Unlocking the power of lectins: BOA emerges as a potent weapon against all SARS-CoV-2 variants

In a recent article published in Proceedings of the National Academy of Sciences, researchers evaluate the potency of antiviral lectins against severe acute respiratory syndrome coronavirus 2 (SARS-CoV-2) variants of concern (VOCs) and SARS-CoV, thus illustrating its potential as a pan-coronavirus (CoV) inhibitor.

Study: Targeting spike glycans to inhibit SARS-CoV2 viral entry. Image Credit: Kateryna Kon / Shutterstock.comStudy: Targeting spike glycans to inhibit SARS-CoV2 viral entry. Image Credit: Kateryna Kon / Shutterstock.com

Background

Given their ability to bind to carbohydrate moieties, lectins play crucial roles in several biological processes, including host-pathogen interactions. In fact, several studies have reported that antiviral lectins potently inhibit several viruses, including the human immunodeficiency virus (HIV), Ebola virus, and CoVs.

The SARS-CoV-2 spike (S) protein is heavily glycosylated, which protects the virus from the host immune system. S glycans can range from high mannose to complex glycans, thus leading to heterogeneity at all glycosylation sites. 

Most glycans hide the protein surface they bind to; however, some possess additional structural roles. Biophysical and structural studies have confirmed a key role for the N165 and N234 glycans at 22 different asparagine (Asn) residues in positioning the binding of the SARS-CoV-2 receptor-binding domain (RBD) to the host angiotensin-converting enzyme 2 (ACE2) receptor. 

Targeting glycans on the SARS-CoV-2 S protein could lead to the development of SARS-CoV-2 inhibitors, particularly against SARS-CoV-2 VOCs, which are more resistant to the inhibitory activity of monoclonal antibodies.

About the study

In the present study, researchers evaluate three antiviral lectins, including griffithsin (GRFT), Oscillatoria agardhii agglutinin (OAA), and Burkholderia oklahomensis agglutinin (BOA), for their potential to inhibit Vero E6 cells infected with the wild-type SARS-CoV-2 strain.

The effectiveness of BOA was also evaluated against the SARS-CoV-2, Alpha, Beta, Gamma, Delta, and Omicron BA.1 VOCs, as this lectin exhibited the highest anti-SARS-CoV-2 activity. The in vitro binding of OAA and BOA to the SARS-CoV-2 S glycoprotein was also evaluated using size exclusion chromatography (SEC).

Dynamic light scattering (DLS) was used to characterize the OAA- and BOA-induced aggregation of S. Pseudoviruses expressing SARS-COV-2 S protein variants N234A and N165A (control) were also developed to explore the mechanism of action of BOA-induced SARS-CoV-2 entry.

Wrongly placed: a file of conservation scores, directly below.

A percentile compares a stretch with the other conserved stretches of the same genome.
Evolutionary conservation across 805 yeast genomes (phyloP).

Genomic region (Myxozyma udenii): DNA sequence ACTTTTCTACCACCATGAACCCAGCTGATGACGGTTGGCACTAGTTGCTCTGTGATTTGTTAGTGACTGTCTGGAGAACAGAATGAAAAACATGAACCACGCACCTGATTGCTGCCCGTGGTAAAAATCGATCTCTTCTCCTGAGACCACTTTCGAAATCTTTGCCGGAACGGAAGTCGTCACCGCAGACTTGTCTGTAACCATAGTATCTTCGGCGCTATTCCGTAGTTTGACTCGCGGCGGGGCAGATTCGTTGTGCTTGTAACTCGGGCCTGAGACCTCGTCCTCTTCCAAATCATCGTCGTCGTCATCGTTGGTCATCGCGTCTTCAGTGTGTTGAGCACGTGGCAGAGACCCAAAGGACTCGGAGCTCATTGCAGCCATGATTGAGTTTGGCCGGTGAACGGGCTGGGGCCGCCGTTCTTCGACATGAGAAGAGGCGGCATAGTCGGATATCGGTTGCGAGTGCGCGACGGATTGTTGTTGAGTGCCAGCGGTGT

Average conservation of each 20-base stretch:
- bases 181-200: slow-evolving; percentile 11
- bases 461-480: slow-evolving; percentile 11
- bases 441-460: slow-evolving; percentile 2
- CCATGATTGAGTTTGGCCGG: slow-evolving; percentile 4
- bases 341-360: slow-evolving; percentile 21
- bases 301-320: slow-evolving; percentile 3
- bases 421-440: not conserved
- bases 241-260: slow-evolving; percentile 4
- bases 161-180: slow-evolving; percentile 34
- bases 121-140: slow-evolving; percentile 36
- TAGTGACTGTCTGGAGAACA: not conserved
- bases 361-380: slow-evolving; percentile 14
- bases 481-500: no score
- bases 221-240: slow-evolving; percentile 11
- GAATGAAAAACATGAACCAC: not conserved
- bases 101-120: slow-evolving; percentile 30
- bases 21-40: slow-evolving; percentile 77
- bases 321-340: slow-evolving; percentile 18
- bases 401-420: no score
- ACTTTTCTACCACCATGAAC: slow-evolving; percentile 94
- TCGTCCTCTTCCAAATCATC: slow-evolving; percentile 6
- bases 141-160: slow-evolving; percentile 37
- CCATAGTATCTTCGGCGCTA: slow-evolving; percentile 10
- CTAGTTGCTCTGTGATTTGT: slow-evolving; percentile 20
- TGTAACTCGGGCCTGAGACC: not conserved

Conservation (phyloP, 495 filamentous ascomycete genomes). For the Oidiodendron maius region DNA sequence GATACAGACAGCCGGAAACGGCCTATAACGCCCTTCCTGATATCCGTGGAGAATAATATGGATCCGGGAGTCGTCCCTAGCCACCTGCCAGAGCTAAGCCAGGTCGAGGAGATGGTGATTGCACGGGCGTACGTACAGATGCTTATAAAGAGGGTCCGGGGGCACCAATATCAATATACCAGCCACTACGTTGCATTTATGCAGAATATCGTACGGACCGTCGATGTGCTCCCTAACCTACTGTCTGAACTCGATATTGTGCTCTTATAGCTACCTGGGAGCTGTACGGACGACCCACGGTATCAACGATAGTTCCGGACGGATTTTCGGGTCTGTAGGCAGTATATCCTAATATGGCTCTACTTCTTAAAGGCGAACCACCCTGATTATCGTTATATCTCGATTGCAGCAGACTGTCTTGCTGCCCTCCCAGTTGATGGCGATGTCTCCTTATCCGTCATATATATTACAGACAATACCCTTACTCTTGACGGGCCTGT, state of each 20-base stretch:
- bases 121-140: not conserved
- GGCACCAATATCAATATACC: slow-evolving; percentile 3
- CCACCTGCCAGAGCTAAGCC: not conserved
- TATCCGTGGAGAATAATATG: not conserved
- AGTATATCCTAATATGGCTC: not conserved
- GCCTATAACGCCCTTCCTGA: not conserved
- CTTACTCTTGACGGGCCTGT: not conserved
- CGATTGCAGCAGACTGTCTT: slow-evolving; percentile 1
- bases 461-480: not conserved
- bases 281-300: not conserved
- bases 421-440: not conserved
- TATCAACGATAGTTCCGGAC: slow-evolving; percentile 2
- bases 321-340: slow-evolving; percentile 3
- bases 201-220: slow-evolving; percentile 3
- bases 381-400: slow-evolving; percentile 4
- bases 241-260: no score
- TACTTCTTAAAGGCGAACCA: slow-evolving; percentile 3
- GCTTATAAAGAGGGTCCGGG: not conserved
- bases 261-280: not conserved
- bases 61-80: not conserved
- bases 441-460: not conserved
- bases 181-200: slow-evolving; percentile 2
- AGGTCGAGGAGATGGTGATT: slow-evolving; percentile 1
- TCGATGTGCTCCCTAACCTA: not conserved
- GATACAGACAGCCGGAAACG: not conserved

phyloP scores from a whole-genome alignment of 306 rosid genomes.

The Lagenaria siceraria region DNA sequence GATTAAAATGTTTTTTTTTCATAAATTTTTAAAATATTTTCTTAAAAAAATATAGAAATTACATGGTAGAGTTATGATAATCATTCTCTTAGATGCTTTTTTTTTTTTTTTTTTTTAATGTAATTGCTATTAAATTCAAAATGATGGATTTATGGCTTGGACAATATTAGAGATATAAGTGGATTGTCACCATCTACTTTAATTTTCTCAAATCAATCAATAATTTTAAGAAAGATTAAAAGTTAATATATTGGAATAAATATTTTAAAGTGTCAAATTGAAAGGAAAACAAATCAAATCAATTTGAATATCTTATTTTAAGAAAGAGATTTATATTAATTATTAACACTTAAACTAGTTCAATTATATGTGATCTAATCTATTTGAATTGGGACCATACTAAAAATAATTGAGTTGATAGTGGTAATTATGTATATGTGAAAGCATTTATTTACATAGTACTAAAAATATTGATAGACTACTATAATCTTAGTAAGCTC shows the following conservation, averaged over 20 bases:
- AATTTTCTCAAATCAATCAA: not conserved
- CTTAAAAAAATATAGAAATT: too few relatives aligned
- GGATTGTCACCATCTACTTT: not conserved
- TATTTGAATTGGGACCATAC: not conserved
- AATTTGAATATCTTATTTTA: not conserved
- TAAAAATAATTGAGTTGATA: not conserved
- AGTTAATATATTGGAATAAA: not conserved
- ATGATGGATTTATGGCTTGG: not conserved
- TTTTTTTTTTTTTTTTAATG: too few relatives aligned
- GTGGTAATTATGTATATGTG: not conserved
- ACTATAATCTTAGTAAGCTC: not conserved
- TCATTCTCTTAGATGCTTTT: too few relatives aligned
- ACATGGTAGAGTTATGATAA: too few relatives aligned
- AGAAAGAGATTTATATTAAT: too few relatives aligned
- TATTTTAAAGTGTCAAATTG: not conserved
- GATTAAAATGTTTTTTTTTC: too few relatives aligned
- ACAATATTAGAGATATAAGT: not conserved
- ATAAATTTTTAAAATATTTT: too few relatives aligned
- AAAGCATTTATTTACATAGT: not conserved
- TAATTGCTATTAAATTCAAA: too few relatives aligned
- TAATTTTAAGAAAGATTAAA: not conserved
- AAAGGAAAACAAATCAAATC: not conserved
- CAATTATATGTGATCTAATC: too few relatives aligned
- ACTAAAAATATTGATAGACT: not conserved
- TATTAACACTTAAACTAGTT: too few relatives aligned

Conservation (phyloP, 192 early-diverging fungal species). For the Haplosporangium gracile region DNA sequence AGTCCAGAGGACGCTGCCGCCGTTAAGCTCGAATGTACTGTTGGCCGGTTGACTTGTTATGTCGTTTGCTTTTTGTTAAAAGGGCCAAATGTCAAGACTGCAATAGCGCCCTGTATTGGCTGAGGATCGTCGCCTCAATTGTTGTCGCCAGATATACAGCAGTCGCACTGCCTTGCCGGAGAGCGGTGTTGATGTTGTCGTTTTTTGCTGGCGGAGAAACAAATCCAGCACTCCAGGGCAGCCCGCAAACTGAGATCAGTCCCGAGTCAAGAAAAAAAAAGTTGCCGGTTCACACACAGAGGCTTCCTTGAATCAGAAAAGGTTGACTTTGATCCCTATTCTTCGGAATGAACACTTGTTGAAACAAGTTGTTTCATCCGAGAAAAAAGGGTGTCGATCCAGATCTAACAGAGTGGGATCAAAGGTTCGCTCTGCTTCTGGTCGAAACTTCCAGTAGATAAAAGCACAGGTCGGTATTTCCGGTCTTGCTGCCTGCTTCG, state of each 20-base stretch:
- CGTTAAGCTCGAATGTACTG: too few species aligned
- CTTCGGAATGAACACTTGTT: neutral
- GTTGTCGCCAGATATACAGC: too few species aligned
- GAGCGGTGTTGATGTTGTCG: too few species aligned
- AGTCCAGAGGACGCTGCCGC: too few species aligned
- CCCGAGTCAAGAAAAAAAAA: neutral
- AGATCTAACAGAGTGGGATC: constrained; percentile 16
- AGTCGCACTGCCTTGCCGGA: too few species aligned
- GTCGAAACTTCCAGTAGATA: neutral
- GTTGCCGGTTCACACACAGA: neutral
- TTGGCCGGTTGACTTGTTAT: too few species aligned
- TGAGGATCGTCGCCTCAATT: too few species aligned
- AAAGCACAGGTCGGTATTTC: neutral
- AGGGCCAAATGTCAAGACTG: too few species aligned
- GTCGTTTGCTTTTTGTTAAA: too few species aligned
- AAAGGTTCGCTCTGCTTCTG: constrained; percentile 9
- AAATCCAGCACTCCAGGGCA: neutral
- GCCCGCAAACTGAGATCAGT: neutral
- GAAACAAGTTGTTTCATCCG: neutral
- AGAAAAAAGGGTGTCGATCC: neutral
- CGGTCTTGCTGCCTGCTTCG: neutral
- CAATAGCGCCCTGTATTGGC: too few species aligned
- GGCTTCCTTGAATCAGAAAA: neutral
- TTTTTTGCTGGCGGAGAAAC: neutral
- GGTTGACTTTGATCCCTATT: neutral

Study findings

GRFT exhibited no activity in all three virus-neutralization systems, whereas BOA and OAA exhibited potent inhibitory activity. In plaque assays, BOA blocked the wild-type SARS-CoV-2 variant with a half maximal effective concentration (EC50) value of nine nanomolar nM.

Thus, GRFT is structurally distinct from OAA and BOA and binds to different substructures of high mannose glycans. Structurally, BOA and OAA vary in the number of glycan-binding sites and beta-barrel domains; however, both exhibit the same glycan specificities, which allows for similar mechanisms of inhibition between these lectins.

Since BOA has four glycan binding sites, which is twice that of OAA, it was a more potent inhibitor of SARS-CoV-2. In fact, removing three of the four sugar-binding sites on BOA eliminated its antiviral activity.

In biophysical assays, the researchers mixed equimolar amounts of lectin and S proteins. In 5:1 or 10:1 molar excess of OAA or BOA, additional elution peaks for S protein were observed, thus suggesting that this viral protein formed large molecular mass complexes with OAA and BOA. The interactions between soluble aggregates formed by BOA and SARS-CoV-2 S conferred antiviral activity upon BOA. 

In vitro, a monovalent BOA variant bound to the SARS-CoV-2 S protein but did not form soluble aggregates, which prevented any antiviral activity. Thus, the potent inhibitory activity of BOA against SARS-CoV-2 can be attributed to its multivalent interactions, which reduce to monovalent contacts to ultimately inhibit the SARS-CoV-2.

Psuedovirus experiments suggested that N234 or its glycan was essential for SARS-CoV-2 entry into host cells. Similarly, one previous study reported that the 234 glycan was essential for the functioning of the SARS-CoV-2 S function.

Conclusions

SARS-CoV-2 variants exhibit minimal changes with respect to glycosylation, which allowed for BOA to consistently and potently inhibit all tested viral variants. The similar potency of BOA against SARS-CoV, which initially emerged in 2003, demonstrates that the activity of this lectin is dependent on S protein glycans rather than its specific sequence. These findings support developing future therapeutic strategies using multivalent glycan binders as pan-CoV inhibitors.

Journal reference:
  • Guseman, A. J., Rennick, L. J., Nambulli, S., et al. (2023). Targeting spike glycans to inhibit SARS-CoV2 viral entry. Proceedings of the National Academy of Sciences 120(38). doi:10.1073/pnas.2301518120
Neha Mathur

Written by

Neha Mathur

Neha is a digital marketing professional based in Gurugram, India. She has a Master’s degree from the University of Rajasthan with a specialization in Biotechnology in 2008. She has experience in pre-clinical research as part of her research project in The Department of Toxicology at the prestigious Central Drug Research Institute (CDRI), Lucknow, India. She also holds a certification in C++ programming.

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